Popularly known as among the finest films of all time, The Godfather from Francis Ford Coppola is a crime classic that follows the Corleone family as they navigate the passing of the mantle from one generation to another. Starring the likes of Marlon Brando, Al Pacino, James Caan, Robert Duvall and Diane Keaton, the film spawned a sequel that surprised audiences worldwide by being as good, if not better, than the iconic original.
The Godfather: Part II was released two years after the original film in 1974 and continued the story of the Corleone family, centring in on Al Pacino’s character Michael as well as the early escapades of Vito Corleone, this time portrayed by Robert De Niro. The sequel to the classic film set up great potential for an enthralling final film in the Godfather trilogy, though unfortunately, The Godfather: Part III was released in 1990 to less than favourable critical and commercial popularity.
Recognised as the worst film of the trilogy and the one thorn in the side of the series that stops it from becoming the greatest trilogy of all time, The Godfather: Part III sees the story of Michael Corleone come full circle as he now searches for a successor to his throne. The great Diane Keaton takes a starring role in the third instalment as the wife of the crime lord, with Andy Garcia and Sofia Coppola also taking lead characters.
Over 30 years after the release of the series’ third instalment, however, Diane Keaton is quick to convey her dislike for the original film, telling Vanity Fair: “When I saw it, I thought, Well, this movie doesn’t work. I had just dismissed it. I thought, ‘No, it’s not good'”. Her opinion on the film is joined by audiences and critics alike who thought it lacked the punch and dramatic gravity of the previous two instalments.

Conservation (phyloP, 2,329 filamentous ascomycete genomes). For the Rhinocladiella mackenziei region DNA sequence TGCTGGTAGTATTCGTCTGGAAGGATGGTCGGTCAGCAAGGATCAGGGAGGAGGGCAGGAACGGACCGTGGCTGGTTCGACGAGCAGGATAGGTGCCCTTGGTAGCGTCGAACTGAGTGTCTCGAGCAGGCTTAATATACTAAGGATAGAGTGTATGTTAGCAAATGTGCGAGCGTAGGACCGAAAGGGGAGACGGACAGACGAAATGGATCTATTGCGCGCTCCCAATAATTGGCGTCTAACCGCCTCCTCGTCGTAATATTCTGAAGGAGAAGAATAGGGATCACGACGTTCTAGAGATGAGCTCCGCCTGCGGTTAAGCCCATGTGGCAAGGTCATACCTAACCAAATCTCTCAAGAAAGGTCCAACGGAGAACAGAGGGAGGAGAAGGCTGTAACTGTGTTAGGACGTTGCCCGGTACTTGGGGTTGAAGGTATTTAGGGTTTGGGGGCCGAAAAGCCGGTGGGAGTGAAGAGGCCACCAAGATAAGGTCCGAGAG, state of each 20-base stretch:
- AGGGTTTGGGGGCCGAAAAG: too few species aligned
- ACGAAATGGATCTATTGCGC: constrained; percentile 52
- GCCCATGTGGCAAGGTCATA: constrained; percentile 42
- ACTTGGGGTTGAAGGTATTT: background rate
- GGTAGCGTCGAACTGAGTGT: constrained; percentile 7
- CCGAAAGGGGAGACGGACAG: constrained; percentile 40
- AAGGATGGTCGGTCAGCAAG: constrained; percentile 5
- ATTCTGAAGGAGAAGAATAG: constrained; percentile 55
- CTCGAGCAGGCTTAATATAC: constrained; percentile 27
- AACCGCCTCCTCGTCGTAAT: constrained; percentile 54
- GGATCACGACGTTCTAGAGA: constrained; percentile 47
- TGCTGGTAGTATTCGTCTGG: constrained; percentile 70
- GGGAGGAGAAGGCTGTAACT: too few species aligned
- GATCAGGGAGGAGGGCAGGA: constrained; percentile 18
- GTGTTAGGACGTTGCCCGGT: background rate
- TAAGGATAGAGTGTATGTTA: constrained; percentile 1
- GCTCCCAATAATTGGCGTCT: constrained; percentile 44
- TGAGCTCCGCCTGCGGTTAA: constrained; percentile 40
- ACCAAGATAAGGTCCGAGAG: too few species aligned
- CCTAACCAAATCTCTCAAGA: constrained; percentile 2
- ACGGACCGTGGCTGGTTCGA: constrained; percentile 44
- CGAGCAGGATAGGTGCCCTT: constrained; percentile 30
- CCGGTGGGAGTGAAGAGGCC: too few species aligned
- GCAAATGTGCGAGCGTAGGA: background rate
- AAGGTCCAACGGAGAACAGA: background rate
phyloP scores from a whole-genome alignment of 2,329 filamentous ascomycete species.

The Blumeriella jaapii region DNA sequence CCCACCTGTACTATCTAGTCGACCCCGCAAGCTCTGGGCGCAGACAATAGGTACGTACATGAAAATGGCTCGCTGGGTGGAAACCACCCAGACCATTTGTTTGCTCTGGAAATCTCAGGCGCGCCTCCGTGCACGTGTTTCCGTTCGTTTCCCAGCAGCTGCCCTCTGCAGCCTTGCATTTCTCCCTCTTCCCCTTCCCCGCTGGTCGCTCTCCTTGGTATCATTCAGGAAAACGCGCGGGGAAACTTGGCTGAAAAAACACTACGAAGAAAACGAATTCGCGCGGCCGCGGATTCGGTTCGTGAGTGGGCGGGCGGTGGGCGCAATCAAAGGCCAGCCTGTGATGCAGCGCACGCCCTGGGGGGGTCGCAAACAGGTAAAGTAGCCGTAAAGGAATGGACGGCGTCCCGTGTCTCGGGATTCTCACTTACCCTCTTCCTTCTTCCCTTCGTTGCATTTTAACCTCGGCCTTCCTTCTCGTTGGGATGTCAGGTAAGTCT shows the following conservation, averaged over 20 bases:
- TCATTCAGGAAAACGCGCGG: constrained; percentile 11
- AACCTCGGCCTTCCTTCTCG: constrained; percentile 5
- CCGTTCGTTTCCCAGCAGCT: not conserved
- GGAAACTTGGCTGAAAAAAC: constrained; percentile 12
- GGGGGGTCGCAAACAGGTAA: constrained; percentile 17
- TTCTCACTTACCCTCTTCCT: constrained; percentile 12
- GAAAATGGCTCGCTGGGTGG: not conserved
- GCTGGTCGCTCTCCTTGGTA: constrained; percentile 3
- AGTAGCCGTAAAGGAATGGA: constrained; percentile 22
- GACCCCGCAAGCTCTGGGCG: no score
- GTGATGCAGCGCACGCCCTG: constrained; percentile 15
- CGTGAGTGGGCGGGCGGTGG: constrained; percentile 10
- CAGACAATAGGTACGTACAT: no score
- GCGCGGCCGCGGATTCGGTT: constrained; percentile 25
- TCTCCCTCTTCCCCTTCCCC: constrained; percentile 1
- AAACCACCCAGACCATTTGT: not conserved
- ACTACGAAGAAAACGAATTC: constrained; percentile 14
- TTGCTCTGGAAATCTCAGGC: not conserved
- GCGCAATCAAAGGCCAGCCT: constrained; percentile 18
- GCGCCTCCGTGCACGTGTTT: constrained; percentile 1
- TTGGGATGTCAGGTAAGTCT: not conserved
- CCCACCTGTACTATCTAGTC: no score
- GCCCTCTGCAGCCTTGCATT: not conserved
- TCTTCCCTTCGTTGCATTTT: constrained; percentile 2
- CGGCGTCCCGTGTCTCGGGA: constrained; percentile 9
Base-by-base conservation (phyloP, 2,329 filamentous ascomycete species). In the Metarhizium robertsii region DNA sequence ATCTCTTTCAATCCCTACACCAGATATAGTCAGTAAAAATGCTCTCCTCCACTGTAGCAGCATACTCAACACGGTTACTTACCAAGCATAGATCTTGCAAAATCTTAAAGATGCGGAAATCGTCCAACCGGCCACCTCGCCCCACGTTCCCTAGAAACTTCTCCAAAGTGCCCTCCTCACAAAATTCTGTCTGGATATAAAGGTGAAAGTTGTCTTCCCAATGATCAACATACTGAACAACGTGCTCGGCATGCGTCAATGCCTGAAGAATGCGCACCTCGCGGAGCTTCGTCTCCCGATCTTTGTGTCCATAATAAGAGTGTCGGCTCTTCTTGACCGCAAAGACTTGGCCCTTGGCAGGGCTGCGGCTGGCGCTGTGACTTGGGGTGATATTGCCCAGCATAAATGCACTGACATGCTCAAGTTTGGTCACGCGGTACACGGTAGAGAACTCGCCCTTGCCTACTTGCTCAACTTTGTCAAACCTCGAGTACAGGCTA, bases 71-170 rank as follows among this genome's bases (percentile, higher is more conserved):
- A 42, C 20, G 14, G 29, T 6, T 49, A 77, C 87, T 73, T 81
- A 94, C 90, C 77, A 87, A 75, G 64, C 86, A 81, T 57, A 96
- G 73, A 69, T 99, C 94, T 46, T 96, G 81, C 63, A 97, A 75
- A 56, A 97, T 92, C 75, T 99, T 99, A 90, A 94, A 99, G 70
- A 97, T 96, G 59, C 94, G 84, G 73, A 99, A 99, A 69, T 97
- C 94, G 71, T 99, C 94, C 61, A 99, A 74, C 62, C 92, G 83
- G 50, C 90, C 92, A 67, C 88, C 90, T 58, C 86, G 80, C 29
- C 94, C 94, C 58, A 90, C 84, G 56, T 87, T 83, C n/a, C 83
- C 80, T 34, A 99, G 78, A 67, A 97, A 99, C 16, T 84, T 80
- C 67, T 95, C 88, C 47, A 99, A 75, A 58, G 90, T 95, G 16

It appears that Keaton has had a change of heart recently, however, revealing that she experienced a different movie after watching the newly restored version of the film. “I saw it and I was so moved and touched. That includes the massive amount of it that’s just the film, not even the changes. That ending is really good,” Keaton told Vanity Fair, backtracking on her original damning comments.
“I saw it in a totally different light, a completely different point of view,” Keaton reported, with the film receiving something of a rejuvenated appreciation following over 30 years to mellow and mature in people’s minds.
The Godfather: Part III marked a significant turning point from director Francis Ford Coppola, whose films took a noticeable downturn in quality following the likes of Apocalypse Now, The Conversation and Rumble Fish, released earlier in the 20th century. Following the release of the third film in his iconic trilogy, Coppola failed to regain his popularity, releasing Bram Stoker’s Dracula, Twixt and Distant Vision to little fanfare.